Ms. French is intelligent, nothing if not ingenious, and obviously sincere. There is something very limiting, however, about the assumption upon which all her arguments are based, that “procreation and pleasure” are the true and sufficient ends of life. Although she does grudgingly admit from time to time that rationality, self-control, individualism, and “permanencies” may have some little value, she is distrustful of “civilization,” and of the life of the mind. She also leaves a major contradiction in her position unexplored. On the one hand, she indignantly denies that women are any “closer to nature” than men. She would like to abolish the false “gender principles” invented by men, so that experience could become undifferentiatedly “human”—neither masculine nor feminine. On the other hand, it is clear that the qualities she values, and according to which she would like to see life lived by both sexes, are all—in her terms—feminine.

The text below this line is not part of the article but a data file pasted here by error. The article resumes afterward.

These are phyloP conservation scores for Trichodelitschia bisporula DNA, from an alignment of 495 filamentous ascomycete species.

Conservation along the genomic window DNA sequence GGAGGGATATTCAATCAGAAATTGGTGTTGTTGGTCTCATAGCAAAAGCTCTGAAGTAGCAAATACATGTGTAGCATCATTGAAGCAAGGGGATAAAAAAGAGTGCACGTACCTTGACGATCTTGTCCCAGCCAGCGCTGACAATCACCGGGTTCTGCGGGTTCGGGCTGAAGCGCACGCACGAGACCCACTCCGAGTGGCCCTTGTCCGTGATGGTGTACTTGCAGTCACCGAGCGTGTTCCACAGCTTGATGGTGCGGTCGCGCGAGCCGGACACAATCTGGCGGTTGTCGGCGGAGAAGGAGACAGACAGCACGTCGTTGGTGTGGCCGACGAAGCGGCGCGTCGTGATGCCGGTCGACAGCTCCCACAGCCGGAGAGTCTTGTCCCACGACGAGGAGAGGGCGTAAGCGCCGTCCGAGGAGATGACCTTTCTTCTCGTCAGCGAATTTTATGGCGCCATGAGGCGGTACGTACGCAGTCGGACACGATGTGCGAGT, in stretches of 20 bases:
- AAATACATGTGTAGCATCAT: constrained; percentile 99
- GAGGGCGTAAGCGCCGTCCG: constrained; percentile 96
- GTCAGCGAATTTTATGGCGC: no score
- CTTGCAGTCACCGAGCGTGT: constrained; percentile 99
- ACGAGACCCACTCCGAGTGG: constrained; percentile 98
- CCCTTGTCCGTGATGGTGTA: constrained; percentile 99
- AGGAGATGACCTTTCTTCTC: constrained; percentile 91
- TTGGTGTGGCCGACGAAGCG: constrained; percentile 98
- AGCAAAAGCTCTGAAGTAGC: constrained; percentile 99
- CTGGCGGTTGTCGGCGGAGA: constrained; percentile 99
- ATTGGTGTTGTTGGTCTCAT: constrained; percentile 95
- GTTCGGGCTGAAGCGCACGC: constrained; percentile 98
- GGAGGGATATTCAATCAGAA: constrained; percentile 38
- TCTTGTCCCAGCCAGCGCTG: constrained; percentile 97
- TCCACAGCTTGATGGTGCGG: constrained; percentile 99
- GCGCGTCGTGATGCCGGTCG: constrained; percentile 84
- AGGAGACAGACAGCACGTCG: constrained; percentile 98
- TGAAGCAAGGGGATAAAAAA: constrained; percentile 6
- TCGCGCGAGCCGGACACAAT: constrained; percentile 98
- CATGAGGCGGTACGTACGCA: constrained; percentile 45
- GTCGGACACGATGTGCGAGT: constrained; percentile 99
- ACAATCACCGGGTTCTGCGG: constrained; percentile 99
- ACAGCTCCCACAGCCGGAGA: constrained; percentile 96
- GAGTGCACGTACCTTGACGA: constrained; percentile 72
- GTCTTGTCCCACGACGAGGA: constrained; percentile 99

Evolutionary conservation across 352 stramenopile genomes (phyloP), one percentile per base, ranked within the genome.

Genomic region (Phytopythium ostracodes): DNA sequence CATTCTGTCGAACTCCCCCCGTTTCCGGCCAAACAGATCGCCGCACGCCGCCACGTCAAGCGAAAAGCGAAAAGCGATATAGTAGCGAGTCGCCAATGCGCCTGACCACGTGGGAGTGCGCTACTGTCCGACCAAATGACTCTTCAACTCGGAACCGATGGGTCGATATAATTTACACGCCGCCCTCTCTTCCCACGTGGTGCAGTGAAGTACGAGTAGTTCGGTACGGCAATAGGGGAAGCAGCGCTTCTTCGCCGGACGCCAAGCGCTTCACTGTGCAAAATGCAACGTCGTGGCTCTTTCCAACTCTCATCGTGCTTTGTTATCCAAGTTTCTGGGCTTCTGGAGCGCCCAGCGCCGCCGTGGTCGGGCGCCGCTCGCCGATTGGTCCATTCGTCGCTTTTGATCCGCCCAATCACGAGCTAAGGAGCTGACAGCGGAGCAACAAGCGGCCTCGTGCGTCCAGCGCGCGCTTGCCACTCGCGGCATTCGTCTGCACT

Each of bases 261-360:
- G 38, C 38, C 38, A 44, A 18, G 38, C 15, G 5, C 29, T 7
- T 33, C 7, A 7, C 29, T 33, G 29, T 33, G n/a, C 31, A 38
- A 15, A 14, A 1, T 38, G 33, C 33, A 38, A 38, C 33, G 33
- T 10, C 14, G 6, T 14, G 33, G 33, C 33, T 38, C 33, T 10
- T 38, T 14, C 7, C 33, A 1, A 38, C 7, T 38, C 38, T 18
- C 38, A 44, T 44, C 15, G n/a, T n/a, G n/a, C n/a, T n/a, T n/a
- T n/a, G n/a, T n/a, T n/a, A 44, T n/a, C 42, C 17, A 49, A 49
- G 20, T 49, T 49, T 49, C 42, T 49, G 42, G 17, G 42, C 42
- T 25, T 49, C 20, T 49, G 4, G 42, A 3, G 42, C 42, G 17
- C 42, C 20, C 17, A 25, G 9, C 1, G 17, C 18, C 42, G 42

Coppélia Kahn, in Man’s Estate, avoids simplifications of this kind. Although her underlying position is feminist, she accepts a neo-Freudian view of masculine identity as something necessarily distinct from feminine, and in some ways harder to achieve. It is natural in most societies for children to remain closely attached in infancy to the women who have borne them. On their way to independence of the mother, infants of both sexes follow the same difficult sequence of symbiotic union, separation, and individuation. Femininity, however, at least defines itself in relation to a person of the same sex, whereas masculinity must define itself initially in reaction to a person of the opposite sex.